Document portability

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The two most dominant formats are HTML and PDF. These formats have different strengths, but together they cover most needs.



HTML's strength is in its adaptability: almost anything can read documents in this format. Because modern HTML documents separate the presentation from the text, each reader can choose the presentation best suited to its display. The most portable HTML has as little embedded presentation markup as possible. Presentation details belong in CSS files.

Although the data on this site is not natively HTML, scripts convert all the content to HTML before it appears in the reader's web-browser. The simple markup format used to edit these pages obstructs embedded presentation information. This helps keep the content portable.


PDF's strength is in accurately portraying a document designed for a specific presentation, usually a printable document. PDF files contain all the information needed to reproduce a document exactly as intended by the author.

A word about Word format

Despite its popularity, Microsoft's Word format is not a good choice for document exchange. The designers did not consider portability across platforms, other companies' software, or even other versions of Microsoft Word. The sender of a Microsoft Word format document has no idea how the document will look to the recipient; they may not be able to read it at all.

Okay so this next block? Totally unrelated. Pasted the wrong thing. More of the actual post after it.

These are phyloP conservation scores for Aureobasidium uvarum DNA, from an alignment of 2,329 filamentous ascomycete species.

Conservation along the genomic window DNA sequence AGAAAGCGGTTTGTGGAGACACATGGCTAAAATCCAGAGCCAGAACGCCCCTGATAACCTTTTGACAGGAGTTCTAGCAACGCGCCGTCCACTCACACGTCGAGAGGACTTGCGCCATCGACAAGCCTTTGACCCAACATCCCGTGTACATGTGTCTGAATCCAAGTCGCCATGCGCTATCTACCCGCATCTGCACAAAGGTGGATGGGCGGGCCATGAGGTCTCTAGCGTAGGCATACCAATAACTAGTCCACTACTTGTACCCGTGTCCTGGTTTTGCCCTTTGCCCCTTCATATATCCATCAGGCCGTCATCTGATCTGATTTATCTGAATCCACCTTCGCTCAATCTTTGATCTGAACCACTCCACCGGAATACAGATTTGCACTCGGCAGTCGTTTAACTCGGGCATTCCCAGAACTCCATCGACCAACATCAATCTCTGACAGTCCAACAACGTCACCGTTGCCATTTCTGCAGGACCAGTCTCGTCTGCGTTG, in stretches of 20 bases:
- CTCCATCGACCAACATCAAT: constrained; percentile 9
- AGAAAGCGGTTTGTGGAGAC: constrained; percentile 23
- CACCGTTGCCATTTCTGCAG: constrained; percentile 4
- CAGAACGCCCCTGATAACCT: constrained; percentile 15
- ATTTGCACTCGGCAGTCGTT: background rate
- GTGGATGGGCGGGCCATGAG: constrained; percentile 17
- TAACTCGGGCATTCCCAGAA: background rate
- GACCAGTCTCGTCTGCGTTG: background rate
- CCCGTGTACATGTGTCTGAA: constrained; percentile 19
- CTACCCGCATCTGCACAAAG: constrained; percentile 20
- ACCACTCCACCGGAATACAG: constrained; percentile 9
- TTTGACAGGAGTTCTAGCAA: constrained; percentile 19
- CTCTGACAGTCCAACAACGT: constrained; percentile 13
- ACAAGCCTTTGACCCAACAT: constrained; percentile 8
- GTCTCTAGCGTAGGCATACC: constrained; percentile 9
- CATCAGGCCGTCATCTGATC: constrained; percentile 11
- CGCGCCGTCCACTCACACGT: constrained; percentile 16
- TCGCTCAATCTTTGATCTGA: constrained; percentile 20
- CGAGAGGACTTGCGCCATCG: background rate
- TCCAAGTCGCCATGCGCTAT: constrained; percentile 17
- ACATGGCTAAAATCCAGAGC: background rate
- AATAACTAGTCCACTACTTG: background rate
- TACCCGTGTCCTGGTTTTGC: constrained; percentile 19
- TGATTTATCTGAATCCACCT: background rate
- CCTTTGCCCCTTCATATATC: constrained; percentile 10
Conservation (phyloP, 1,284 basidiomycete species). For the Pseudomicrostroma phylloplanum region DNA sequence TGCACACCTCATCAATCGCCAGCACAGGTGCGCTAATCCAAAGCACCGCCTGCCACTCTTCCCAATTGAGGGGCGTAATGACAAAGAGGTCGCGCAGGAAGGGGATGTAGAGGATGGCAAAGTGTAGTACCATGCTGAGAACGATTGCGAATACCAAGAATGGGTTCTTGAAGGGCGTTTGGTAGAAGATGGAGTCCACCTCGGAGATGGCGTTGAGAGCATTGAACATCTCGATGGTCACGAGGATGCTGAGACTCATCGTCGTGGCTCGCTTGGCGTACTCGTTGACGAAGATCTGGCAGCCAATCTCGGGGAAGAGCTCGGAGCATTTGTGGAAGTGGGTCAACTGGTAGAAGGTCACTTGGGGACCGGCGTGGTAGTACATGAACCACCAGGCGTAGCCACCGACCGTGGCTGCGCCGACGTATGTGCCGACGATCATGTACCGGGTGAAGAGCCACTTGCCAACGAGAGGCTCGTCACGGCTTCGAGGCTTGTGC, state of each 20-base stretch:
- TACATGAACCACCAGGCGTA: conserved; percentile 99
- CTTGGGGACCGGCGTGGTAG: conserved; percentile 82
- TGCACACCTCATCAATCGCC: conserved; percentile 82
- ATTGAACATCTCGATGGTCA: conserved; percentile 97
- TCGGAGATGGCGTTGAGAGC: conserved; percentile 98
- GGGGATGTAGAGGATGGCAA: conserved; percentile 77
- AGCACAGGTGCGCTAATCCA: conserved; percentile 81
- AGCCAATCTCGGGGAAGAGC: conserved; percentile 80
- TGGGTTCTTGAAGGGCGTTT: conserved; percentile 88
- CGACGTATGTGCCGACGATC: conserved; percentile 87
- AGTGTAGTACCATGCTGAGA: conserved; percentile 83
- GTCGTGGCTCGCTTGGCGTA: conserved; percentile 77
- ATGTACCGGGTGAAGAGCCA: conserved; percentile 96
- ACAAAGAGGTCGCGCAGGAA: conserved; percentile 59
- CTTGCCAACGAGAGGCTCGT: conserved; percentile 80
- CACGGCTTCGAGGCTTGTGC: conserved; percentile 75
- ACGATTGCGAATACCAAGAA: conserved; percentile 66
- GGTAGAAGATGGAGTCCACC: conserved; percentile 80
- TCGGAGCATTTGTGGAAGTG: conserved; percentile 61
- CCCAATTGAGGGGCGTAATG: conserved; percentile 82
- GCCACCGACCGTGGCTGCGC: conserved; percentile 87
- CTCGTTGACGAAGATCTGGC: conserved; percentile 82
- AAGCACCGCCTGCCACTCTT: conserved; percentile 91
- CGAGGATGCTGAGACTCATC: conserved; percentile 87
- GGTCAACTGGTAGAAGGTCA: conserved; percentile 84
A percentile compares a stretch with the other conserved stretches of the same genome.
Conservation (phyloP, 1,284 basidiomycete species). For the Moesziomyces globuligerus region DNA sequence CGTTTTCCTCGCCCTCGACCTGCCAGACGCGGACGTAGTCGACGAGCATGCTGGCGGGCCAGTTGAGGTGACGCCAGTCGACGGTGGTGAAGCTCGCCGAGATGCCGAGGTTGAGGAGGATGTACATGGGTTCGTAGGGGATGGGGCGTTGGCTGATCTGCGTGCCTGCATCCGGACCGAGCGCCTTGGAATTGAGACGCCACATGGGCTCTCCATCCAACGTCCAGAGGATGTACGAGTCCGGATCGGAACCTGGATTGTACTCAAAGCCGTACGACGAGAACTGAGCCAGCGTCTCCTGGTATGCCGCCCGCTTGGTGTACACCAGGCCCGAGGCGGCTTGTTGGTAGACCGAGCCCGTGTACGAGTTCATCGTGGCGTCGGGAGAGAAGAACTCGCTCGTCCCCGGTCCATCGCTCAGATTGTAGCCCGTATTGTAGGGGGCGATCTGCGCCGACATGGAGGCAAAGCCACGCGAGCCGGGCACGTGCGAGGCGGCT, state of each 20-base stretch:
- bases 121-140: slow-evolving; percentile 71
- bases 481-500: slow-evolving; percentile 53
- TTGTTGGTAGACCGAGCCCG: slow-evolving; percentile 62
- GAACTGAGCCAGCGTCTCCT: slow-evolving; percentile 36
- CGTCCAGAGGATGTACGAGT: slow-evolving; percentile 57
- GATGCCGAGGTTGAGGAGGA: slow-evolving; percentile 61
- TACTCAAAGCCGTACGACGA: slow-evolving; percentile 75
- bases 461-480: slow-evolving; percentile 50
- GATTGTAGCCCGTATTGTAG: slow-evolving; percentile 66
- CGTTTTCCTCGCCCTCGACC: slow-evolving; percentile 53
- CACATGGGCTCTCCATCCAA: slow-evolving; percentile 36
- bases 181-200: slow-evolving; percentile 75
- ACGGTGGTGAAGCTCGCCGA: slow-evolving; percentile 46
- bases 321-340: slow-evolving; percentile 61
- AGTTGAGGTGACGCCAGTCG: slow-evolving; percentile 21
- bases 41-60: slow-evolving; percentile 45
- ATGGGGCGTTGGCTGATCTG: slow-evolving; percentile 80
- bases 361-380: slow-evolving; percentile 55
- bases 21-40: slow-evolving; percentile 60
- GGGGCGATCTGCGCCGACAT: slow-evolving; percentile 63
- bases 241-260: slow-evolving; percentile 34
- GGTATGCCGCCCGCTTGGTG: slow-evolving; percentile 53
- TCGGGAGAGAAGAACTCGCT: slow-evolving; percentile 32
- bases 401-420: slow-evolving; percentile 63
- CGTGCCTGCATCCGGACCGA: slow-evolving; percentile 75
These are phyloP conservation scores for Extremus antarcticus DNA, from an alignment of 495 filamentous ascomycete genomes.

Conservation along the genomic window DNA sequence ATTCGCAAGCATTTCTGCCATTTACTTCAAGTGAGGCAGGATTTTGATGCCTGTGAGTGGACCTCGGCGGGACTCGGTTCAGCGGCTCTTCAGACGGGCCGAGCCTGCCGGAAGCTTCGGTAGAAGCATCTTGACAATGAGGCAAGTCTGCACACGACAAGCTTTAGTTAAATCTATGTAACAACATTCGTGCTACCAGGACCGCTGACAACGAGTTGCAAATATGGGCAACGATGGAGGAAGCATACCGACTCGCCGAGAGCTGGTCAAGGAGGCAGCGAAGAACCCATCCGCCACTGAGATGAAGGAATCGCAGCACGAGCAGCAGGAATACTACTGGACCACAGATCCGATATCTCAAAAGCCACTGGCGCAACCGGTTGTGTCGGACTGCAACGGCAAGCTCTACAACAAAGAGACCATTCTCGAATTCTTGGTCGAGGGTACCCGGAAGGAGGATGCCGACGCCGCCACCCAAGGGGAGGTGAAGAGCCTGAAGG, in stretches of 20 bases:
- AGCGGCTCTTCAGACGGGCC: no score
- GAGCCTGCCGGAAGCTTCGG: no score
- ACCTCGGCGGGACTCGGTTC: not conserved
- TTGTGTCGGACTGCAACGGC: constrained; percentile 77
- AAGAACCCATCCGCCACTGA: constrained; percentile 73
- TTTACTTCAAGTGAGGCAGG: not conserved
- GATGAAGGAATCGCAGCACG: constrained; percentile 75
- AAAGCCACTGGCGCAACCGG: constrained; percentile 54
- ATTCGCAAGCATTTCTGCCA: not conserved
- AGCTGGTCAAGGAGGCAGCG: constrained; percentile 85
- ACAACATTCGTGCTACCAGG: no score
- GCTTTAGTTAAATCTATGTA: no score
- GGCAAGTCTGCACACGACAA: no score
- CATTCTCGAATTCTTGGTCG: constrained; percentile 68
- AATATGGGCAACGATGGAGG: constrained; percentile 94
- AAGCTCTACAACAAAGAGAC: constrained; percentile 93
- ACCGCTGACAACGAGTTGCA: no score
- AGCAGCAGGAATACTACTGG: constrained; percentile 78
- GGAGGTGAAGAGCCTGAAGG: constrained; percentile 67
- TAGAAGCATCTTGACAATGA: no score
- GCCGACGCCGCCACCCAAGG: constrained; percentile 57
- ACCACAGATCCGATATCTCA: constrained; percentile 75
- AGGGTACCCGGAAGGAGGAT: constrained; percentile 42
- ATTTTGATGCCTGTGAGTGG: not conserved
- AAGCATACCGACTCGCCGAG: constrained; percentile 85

Odds that it will work as expected are still better than other secret formats, because of Microsoft's dominance. However, it is still less portable than either HTML or PDF because free readers are available on all platforms. Microsoft offers a freely available viewer for Word files, but it only runs on Windows.

Microsoft Word documents also contain hidden information that you might not want your recipient to know. Often this information will appear visibly on the reader's screen simply because the reader software doesn't know what else to do with it. (After a high-profile incident of leaking information the UK government switched to PDF format.)

The reader of a Word format document runs the risk of macro virus infection. A virus on the author's computer can embed copies of itself inside Word documents. Such a virus can copy itself to the reader's computer if the reader merely views the document in Microsoft Word. Macro viruses can even spread if the reader is not using Microsoft Windows.

Finally, users of software other than Microsoft consider it a discourtesy to send documents in Word format. Open and freely available choices like plain text, HTML, and PDF, do not have this stigma.

Getting a word document from this site

This site avoids the use of insecure or incompatible file formats where possible. To get material from this site in Word format you can copy it in via the Windows clipboard. Here's how:

  • open Word
  • create a new document
  • select the text you want to be in Word format
  • select Copy
  • select your new document
  • select Paste


For sharing printable documents, PDF is the format of choice. It is the only format that fully delivers on the promise of accurately reproducing a document on the recipient's printer.

For sharing more flexible documents, HTML represents the best available trade-off between portability and accurate presentation. Support for HTML and CSS is constantly improving, and a standard XML document format is on the way.

Microsoft Word format has compatibility problems, can reveal company secrets, and is a known carrier of viruses. If you use Microsoft Word to write documents you should save the files to HTML or PDF format before exchanging them with others.

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